When the story first broke that Newcastle United’s Mike Ashley had decided to sell the naming rights to St James Park, it seemed unlikely that he was doing it with the best interests of the supporters of the club at heart. However, the confirmation made this week that for the rest of this season St James Park will be known as “sportsdirect.com@St James Park” has probably hit the final nail in the coffin into the idea that he is now doing everything that he can to upset and anger them. There can be almost no other explanation for the decision.
The economic argument that clubs benefit from selling stadium naming rights doesn’t seem to apply in this case, unless Ashley is considering the £20m that he promised to put into the club to be the payment for it. What his motives could be for this other than sticking it to his critics can only be speculated. If he is doing it as a demonstration of how beneficial such a deal would be to take up an option on the deal from the start of next season, then he should probably reconsider. What benefit a company could gain from being associated with such a universally unpopular marketing move, after all, is open to question.
This may be behind the decision of Adidas, Newcastle’s kit suppliers for several years, to announce publically that they had not been approached having the stadium called “Adidas Park” and that if they were approached they would reject the offer. Newcastle’s Chief Executive, Derek Llambias, said with almost depressing predictability, “It’s adding to it, and if it brings in a good chunk of money to the club, that goes straight to the team, then do you know what, it’s a revenue we should look at”. In other words, don’t worry about the loss of your heritage and tradition – the money will spent on even more over-priced players who will probably flatter to deceive.
What is most noticeable about this decision is that it follows a trend which seems to back the now widespread whisper upon Tyneside that Ashley may be deliberately sabotaging the club. After all, he put the club up for sale quite a while ago but when a serious offer came in (and at a price that was so over-valued that it came close to his frankly ludicrous £100m price) it was suddenly withdrawn from sale. The reaction to the initial announcement that the club was to sell the naming rights to the stadium from the end of this season was furious: what other explanation could be given for then, considering how hated he is in that part of the world, then naming the stadium after his own company?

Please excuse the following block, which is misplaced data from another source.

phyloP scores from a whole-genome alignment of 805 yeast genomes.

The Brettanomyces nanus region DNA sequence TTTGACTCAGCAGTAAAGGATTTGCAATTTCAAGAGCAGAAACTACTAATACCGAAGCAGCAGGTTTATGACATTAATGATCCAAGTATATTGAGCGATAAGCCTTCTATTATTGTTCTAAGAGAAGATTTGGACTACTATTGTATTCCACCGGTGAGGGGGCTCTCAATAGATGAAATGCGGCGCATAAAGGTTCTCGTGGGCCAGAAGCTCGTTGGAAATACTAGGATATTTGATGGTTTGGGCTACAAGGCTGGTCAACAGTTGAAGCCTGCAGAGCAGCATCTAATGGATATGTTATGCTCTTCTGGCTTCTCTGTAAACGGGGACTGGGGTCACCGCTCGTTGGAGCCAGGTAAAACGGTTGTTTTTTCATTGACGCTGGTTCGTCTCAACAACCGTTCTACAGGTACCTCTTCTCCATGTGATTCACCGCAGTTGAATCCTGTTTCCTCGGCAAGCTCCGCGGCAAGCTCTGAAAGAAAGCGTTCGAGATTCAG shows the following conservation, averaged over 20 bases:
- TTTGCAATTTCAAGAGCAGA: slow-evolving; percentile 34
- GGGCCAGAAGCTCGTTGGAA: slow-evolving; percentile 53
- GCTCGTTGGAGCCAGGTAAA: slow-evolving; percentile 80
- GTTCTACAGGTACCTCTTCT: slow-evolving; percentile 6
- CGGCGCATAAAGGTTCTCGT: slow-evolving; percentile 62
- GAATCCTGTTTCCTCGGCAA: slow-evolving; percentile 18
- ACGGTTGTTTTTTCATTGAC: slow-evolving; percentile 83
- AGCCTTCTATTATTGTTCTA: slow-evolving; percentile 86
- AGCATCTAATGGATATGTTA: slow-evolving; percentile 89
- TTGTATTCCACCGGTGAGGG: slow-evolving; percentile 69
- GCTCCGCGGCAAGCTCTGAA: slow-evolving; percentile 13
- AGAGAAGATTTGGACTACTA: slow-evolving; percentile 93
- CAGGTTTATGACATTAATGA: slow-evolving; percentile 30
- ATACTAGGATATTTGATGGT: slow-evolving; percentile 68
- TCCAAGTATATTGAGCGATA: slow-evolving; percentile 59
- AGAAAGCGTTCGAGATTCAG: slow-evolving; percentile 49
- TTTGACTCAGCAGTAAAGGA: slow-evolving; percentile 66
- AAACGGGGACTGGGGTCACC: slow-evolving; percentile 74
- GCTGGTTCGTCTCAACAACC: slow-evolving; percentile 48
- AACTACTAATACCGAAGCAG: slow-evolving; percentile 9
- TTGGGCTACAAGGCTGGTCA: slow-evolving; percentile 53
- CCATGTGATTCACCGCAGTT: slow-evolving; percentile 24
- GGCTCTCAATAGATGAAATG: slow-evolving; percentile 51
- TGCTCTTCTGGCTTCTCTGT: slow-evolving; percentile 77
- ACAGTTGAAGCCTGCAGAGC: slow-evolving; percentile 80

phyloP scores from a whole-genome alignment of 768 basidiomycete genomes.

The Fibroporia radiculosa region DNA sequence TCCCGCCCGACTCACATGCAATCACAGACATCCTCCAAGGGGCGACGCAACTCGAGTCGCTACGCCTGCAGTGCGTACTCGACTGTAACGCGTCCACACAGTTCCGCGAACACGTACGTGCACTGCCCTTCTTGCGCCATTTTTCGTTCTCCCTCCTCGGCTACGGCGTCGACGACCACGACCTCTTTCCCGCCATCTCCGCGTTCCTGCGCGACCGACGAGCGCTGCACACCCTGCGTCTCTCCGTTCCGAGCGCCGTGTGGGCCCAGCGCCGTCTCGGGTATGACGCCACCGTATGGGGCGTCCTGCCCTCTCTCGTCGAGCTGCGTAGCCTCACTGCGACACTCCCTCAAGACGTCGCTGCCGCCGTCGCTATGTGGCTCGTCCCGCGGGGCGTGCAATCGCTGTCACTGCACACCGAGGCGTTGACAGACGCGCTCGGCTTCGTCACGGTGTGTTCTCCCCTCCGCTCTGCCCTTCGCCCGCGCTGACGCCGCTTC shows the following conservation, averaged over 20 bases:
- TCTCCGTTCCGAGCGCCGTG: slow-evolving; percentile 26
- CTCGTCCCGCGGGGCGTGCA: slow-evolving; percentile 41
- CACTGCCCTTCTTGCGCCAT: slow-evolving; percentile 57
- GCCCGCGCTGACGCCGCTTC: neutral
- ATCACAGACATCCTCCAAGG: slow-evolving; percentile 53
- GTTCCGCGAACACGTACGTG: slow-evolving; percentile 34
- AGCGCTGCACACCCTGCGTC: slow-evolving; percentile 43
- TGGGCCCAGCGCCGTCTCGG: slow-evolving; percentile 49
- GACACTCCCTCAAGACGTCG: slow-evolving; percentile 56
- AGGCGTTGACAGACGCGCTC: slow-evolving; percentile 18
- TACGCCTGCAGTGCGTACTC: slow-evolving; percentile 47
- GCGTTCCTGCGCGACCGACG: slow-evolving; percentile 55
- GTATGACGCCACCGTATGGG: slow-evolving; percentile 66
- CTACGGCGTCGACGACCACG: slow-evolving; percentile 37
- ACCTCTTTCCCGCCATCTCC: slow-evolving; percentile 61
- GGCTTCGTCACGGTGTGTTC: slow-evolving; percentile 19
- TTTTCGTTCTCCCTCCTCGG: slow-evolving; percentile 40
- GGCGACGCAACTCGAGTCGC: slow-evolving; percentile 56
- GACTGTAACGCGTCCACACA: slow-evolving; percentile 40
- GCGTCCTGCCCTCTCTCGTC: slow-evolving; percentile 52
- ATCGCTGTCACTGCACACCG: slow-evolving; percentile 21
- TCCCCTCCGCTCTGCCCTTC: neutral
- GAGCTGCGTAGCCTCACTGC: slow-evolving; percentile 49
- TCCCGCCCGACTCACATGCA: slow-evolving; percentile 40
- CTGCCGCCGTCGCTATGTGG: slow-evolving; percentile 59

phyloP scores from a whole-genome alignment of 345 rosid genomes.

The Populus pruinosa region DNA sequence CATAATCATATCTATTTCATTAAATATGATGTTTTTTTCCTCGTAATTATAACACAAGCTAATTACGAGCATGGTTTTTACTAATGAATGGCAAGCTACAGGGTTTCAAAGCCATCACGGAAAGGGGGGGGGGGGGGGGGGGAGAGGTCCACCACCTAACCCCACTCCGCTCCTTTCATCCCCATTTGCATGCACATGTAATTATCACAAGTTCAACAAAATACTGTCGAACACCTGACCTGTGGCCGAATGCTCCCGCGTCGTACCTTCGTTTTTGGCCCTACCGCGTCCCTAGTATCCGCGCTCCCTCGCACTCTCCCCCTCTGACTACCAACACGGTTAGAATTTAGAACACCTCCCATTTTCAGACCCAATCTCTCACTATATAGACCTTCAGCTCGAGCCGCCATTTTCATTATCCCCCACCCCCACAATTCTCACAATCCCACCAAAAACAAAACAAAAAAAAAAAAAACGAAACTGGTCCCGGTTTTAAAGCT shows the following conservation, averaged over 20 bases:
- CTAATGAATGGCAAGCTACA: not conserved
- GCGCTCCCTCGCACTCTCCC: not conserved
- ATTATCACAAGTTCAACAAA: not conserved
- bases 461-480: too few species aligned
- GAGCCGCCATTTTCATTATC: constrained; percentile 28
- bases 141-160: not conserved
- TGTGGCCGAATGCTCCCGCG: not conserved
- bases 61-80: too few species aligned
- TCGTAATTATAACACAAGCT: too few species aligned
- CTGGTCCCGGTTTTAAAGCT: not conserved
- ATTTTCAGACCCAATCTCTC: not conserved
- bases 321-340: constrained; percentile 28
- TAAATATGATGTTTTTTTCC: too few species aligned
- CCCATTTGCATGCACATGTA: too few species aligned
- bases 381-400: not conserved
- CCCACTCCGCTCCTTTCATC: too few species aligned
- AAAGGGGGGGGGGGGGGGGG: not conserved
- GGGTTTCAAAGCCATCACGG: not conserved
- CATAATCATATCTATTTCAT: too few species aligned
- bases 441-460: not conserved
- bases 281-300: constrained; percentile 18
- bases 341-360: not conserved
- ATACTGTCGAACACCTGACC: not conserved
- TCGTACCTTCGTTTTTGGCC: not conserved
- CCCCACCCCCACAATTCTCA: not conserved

And then the cherry on the cake is expecting supporters of a club that was relegated from the Premier League with one of the highest wage budgets to be placated by saying that the money from the sale – which it would to defy belief to suggest that he doesn’t – on more players! It’s difficult not to doff one’s cap to what is starting to look like quite a sophisticated sense of humour. However, the truth is a little less palatable. If Ashley is doing this to anger the supporters, then as the ultimate owner of Newcastle United, he could theoretically make things even worse for them if he wanted to.
Newcastle United are at home against Peterborough United on Saturday. It will interesting to see whether the fans pack St James Park out to make their protest or stay away in the hope that empty seats might jolt some sense into him. Considering that their last two wins in the league against Doncaster Rovers and Sheffield United were scrambled, messy affairs would seem to indicate that their automatic promotion back into the Premier League is far from a done deal just yet, and we have still to see how Chris Hughton pans out as manager in the long term, in spite of his encouraging start. Perhaps Mike Ashley should stop for a moment that if he desists from what seems to be his ongoing mission to turn Newcastle United into a living circus with a football team attached to it, perhaps everybody at the club can get on with the job of getting back into the Premier League, which, one would have thought, is what everybody associated with Newcastle United Football Club actually wants in the medium to long term.